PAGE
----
Six Pixels of Separation is a great podcast for learning about how technology is influencing society on both a macro- and micro-scale. In this particular episode, Shel Israel and Robert Scoble are the featured guests. Their book, The Age of Context, deals primarily with the modern-day dilemma of maintaining privacy while simultaneously remaining technologically adept.
Their take on the matter is not so much to give out helpful tips to maintain privacy, but rather to weigh the pros and cons of embracing modern networked technology. The pros outweigh the cons, they say. Israel states repeatedly that we tend to look at the extreme dangers of excessively invasive technology, without reminding ourselves that the dangers we automatically think of when we consider the kinds of tech that gather information on us are only true dangers in extreme circumstances. People worry about the government gathering information on them, but how much do they really do that even makes it through the filters on whatever sources the government uses to gather that information?
Could it become a problem eventually? Once the ideals of the government fully shift, then definitely. For now, however, Scoble is quick to point out that the next technological gap, rather than being between the computer literate and the computer illiterate, or those who can afford modern technology and those who can’t, will be between those who use modern, personally adaptive technology to its full potential and those who are afraid of it and shun it altogether.
Scoble goes on to mention that if we let our fears of privacy invasion keep us from using the masterful technological resources at our disposal, we will simply fall behind, in his own words, “in the workplace and the dinner table.”
So now that I’m four paragraphs in, what does this have to do with me as a future marketer/advertiser? Absolutely everything.
We’re at the end of the broadcast era. For decades, the way that media was transmitted (through broadcasts to everyone with a radio or television) required a certain blanket-style to advertising. You make your ad appealing to as many people as possible, and show it as often as possible. Then channels started forming niches, and advertisers could choose which niche they wanted their ads going to. Advances in communication technology allowed more people to obtain TVs and radios, and to receive whatever was being broadcast.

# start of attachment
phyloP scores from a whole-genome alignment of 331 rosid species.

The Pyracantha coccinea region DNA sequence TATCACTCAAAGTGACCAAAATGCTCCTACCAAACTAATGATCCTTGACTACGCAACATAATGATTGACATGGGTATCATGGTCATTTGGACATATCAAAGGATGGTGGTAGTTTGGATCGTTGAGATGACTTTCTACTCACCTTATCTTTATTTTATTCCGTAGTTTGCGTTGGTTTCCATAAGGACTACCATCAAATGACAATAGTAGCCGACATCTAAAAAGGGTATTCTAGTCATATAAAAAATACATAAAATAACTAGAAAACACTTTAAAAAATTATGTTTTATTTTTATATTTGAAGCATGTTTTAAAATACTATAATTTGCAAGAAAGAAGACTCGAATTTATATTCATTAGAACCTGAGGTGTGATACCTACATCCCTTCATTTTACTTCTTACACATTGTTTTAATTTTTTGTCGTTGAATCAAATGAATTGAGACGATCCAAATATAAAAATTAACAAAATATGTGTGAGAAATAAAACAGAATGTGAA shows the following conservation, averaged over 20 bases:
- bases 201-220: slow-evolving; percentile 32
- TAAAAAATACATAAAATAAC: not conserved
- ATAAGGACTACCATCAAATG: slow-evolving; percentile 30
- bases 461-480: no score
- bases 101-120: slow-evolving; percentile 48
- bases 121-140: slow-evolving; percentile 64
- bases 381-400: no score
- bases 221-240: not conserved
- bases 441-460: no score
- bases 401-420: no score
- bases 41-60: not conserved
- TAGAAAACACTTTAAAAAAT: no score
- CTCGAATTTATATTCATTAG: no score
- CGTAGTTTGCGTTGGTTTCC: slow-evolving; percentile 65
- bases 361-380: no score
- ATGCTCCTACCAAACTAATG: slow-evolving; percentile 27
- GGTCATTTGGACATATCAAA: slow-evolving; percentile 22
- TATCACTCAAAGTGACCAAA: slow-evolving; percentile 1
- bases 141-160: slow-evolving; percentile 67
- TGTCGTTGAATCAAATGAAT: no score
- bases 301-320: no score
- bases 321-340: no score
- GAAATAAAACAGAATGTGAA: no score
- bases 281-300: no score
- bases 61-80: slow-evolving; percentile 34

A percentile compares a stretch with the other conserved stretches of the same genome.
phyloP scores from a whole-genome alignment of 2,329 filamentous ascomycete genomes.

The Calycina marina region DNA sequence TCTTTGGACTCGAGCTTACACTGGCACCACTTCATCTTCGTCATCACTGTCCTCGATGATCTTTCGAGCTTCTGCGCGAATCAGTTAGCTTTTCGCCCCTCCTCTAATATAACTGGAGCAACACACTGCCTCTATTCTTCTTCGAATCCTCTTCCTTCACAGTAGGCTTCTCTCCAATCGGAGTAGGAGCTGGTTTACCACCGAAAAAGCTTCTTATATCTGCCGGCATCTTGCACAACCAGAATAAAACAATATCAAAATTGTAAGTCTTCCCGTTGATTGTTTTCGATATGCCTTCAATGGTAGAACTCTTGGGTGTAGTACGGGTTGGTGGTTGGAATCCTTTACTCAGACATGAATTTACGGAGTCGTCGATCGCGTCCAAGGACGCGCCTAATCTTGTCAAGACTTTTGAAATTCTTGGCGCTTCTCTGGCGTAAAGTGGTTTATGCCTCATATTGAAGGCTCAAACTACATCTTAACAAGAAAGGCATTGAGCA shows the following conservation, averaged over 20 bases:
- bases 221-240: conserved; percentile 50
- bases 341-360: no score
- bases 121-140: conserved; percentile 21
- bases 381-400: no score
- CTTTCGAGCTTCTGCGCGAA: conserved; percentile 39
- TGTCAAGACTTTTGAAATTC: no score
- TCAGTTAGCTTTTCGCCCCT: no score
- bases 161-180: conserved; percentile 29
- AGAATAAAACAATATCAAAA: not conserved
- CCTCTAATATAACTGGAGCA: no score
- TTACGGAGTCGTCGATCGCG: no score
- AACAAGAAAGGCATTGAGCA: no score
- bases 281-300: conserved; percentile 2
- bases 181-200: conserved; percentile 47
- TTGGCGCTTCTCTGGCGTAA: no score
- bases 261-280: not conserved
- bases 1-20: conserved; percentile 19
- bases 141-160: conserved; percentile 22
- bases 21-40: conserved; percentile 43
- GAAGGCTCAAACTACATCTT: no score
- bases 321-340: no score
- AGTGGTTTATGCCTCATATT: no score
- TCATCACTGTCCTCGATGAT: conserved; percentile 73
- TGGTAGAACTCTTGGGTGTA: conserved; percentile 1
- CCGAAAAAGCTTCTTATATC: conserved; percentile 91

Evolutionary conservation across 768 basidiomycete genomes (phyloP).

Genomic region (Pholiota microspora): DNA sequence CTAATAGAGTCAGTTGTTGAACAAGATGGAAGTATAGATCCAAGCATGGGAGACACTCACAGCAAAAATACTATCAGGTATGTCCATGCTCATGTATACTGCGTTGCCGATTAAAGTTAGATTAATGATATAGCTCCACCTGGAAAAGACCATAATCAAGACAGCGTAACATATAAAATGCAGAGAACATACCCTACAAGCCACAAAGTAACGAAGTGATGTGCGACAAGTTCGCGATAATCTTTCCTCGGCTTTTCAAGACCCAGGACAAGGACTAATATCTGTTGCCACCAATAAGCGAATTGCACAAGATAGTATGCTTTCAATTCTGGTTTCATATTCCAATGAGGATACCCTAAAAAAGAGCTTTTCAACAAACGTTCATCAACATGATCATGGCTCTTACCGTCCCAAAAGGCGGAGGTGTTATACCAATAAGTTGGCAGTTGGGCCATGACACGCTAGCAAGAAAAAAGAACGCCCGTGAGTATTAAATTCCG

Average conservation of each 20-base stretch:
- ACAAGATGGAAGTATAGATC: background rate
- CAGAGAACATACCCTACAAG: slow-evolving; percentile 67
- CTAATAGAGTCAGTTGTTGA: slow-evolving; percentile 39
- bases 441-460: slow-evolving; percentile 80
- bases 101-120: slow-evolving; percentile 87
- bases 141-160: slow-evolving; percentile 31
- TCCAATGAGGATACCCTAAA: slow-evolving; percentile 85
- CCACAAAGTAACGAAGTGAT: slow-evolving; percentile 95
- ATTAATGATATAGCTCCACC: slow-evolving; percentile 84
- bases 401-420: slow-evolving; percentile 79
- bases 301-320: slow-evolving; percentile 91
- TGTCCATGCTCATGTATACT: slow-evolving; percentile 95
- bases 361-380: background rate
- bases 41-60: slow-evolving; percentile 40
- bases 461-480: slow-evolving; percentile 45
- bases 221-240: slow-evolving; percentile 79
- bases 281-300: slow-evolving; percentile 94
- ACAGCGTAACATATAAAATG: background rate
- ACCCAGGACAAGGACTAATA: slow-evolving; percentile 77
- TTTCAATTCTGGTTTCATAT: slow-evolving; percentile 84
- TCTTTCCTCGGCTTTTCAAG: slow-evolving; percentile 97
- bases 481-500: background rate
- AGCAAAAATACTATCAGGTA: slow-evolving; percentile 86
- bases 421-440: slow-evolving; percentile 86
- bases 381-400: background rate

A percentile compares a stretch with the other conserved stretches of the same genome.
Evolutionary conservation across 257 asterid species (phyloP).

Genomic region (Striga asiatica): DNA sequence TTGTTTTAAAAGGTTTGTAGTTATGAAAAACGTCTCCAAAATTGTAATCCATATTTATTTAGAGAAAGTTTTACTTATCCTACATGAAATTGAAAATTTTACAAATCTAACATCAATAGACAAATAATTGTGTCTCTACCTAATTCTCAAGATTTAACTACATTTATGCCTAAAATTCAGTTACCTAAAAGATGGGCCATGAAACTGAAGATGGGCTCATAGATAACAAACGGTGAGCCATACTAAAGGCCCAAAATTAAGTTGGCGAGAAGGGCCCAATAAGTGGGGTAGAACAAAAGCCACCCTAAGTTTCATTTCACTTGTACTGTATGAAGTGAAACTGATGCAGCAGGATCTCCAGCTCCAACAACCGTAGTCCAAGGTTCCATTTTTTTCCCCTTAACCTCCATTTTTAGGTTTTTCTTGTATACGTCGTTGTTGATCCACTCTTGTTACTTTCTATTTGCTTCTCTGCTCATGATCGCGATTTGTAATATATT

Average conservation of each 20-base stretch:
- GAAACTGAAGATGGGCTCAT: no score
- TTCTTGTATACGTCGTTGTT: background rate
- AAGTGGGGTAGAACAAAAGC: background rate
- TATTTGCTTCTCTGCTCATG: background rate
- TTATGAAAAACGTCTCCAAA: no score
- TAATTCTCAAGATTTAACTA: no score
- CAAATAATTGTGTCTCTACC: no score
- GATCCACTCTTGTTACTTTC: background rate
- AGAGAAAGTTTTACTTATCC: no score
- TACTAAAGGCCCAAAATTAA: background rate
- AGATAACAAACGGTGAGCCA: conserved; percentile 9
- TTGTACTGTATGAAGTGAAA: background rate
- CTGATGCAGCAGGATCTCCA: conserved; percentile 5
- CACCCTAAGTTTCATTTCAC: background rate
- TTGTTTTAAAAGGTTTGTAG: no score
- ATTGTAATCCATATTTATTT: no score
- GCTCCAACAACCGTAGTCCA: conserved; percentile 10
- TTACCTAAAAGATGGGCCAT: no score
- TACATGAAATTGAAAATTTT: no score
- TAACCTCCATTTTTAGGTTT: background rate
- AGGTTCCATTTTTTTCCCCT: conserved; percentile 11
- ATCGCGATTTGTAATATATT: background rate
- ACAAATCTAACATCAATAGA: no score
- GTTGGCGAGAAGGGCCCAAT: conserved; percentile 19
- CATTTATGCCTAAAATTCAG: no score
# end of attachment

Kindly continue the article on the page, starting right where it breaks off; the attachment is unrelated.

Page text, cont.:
Then the internet took a few dozen great strides, coupled itself with mobile technology, and now we’re entering an age of contextual marketing. Now, people can choose what they want to see, what they want to read, what they want to hear. They don’t have to watch your “dumb husband vs. longsuffering housewife” commercials on TV. Who actually likes those, anyway?
The point is, marketing has to adapt. Long ad campaigns are becoming less and less effective, and information-gathering companies like Google and Apple are making huge inroads into finding out what we want before we want it, and then advertising it to us at the opportune moment. Google’s AdSense is one example of this, matching ads to your site’s typical viewer base according to what their stereotype or demographic is most probably to want, especially while visiting a site like yours.
But Scoble takes this farther. Many new entrepeneurs are choosing to develop gadgetry similar to Google Glass, making small devices that you wear in one form or another. The potential these devices have for gathering information about their wearers is incredible. Google Glass can tell where you are, what you are doing, where your field of vision is aimed, and could even map out your daily routine, using image recognition software to see both who you see and what you see, constantly annotating when you see it.
This freaks people out. But it’s really not all that scary.
If the NSA (or Google/Apple/Amazon/Steve Job’s ghostly minions) wants to find you, they probably could anyway. But would you have ever found that incredible hole-in-the-wall Italian place without Yelp? Or that hospital when your iPhone 7S (or whatever) detects an unstable heart rate in your thumb? Or the alternate flight out of town when your plane is grounded for repairs? Or the big client for your company when he lets the world know he’s in the market for your services?
The thing is, with this new information, marketing could become less a matter of putting obnoxiously clever ads you don’t care about in front of you as much as possible, and more an issue of finding out what you want and when you’ll probably want it next, and providing you with simple, direct, easy to understand information about whatever it is in real time, right when you want it. Facebook has tried to do this, but still ends up in the broadcasting category, though their broadcasting is more applied to certain niche groups. Programs like Apple’s Siri find what you need, and slowly get to know your preferences. Some apps will even tell you that something you’re interested in (be it a show, a sale, or a cheaper hot dog) is nearby, and you get to choose whether or not you want it. Amazon markets everything based on what you’ve ever bought through them, starting with the most recent purchases. RFID tags in marketplaces and department stores can let your iPhone know when the merchandise you actually want is nearby.
So, is it worth it? Is getting all the information that directly applies to you (and not getting the stuff that doesn’t) worth giving up some of your own key information to people you don’t necessarily know? After all is said and done, the choice is (mostly) up to you.